A federal appeals court has rejected a legal challenge to Congress’ ban on most foreign nationals donating to state and local election campaigns.
The 9th Circuit Court of Appeals upheld the ban Thursday, saying that a “summary” Supreme Court ruling in 2012 upholding the foreign-donation ban left lower-court judges obliged to turn down all First Amendment challenges to the statute.
However, that high-court decision — issued without briefing or argument — dealt with a lawsuit focused on federal elections. Critics of the ban have said that allowing it to extend into state and local political contests intrudes on the right of states and municipalities to control their own electoral processes.
Writing for a unanimous three-judge panel, Judge Milan Smith Jr. said Congress’ constitutional authority extends to setting rules for financial participation in state and local elections.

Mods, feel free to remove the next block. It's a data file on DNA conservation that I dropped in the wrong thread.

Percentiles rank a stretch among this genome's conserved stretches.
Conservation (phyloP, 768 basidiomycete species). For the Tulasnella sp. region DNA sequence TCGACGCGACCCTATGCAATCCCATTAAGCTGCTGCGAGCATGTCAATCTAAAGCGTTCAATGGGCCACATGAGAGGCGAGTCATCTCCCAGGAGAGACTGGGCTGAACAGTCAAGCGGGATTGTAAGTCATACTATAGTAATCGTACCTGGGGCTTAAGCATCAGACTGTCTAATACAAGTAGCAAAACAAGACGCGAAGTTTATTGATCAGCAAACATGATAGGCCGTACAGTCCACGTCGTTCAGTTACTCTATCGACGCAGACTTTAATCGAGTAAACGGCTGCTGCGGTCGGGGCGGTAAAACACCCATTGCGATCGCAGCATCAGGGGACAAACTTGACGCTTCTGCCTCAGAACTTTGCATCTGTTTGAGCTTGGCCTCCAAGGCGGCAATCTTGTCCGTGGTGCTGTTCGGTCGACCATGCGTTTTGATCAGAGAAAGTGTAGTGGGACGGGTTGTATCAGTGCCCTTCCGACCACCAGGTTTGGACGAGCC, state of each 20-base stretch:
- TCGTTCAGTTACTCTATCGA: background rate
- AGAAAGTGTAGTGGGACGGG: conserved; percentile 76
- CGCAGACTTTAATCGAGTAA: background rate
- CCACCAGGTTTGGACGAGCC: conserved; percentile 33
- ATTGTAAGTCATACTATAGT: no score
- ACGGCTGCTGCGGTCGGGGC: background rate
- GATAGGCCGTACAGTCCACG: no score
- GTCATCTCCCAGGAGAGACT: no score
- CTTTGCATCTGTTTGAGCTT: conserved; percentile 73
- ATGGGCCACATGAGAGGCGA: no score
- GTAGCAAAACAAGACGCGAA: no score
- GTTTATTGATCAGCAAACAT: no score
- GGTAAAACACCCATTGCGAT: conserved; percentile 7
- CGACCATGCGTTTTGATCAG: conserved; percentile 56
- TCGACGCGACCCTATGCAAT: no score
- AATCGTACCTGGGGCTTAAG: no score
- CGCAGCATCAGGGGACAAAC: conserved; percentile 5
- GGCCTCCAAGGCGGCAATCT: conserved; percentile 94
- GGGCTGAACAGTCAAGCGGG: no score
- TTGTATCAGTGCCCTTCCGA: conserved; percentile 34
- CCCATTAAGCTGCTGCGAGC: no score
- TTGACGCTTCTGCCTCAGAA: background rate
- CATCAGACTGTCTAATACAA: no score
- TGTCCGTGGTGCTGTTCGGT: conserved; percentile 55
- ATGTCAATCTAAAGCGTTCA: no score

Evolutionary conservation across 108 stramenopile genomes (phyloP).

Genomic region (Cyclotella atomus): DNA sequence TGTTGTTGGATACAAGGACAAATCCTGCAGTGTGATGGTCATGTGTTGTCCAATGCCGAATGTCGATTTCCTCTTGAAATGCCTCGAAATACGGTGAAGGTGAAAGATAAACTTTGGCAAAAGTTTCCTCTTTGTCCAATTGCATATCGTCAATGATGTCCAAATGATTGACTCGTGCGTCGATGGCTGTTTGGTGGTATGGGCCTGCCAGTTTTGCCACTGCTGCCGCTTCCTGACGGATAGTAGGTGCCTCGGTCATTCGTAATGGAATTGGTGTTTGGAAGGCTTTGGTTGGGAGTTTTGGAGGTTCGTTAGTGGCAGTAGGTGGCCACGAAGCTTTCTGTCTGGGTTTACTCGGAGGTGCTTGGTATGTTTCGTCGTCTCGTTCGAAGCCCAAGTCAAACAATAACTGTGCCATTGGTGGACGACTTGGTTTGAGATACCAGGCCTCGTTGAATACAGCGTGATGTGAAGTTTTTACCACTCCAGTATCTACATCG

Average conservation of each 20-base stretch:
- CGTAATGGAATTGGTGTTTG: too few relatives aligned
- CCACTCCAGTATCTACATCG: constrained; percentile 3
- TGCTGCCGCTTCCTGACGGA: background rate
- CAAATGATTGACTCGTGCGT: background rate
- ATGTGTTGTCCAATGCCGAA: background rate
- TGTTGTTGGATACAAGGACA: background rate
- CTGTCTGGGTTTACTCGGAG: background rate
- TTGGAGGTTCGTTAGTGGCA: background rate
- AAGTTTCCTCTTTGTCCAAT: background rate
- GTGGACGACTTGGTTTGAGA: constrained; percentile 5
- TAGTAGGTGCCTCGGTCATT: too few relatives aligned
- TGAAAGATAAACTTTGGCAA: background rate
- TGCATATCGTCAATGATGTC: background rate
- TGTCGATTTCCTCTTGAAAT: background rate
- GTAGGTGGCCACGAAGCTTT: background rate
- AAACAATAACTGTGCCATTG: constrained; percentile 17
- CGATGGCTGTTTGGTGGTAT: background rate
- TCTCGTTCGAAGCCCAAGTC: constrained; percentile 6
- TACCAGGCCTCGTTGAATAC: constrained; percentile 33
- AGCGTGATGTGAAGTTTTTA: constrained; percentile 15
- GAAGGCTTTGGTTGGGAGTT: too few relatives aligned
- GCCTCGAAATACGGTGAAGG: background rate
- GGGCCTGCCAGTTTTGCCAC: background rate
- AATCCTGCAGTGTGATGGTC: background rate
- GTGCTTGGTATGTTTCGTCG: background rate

“As donations and contributions have grown more important to the campaign process, so too has concern over foreign influence in American elections,” wrote Smith, an appointee of President George W. Bush.
“A prohibition on campaign donations and contributions by foreign nationals is necessary and proper to the exercise of the immigration and foreign relations powers. … Accordingly, Congress was within its power when it acted to protect the country’s political processes after recognizing the susceptibility of the elections process to foreign interference,” added Milan in a 50-page opinion joined by Judges Paul Watford and Andrew Hurwitz, both appointees of President Barack Obama.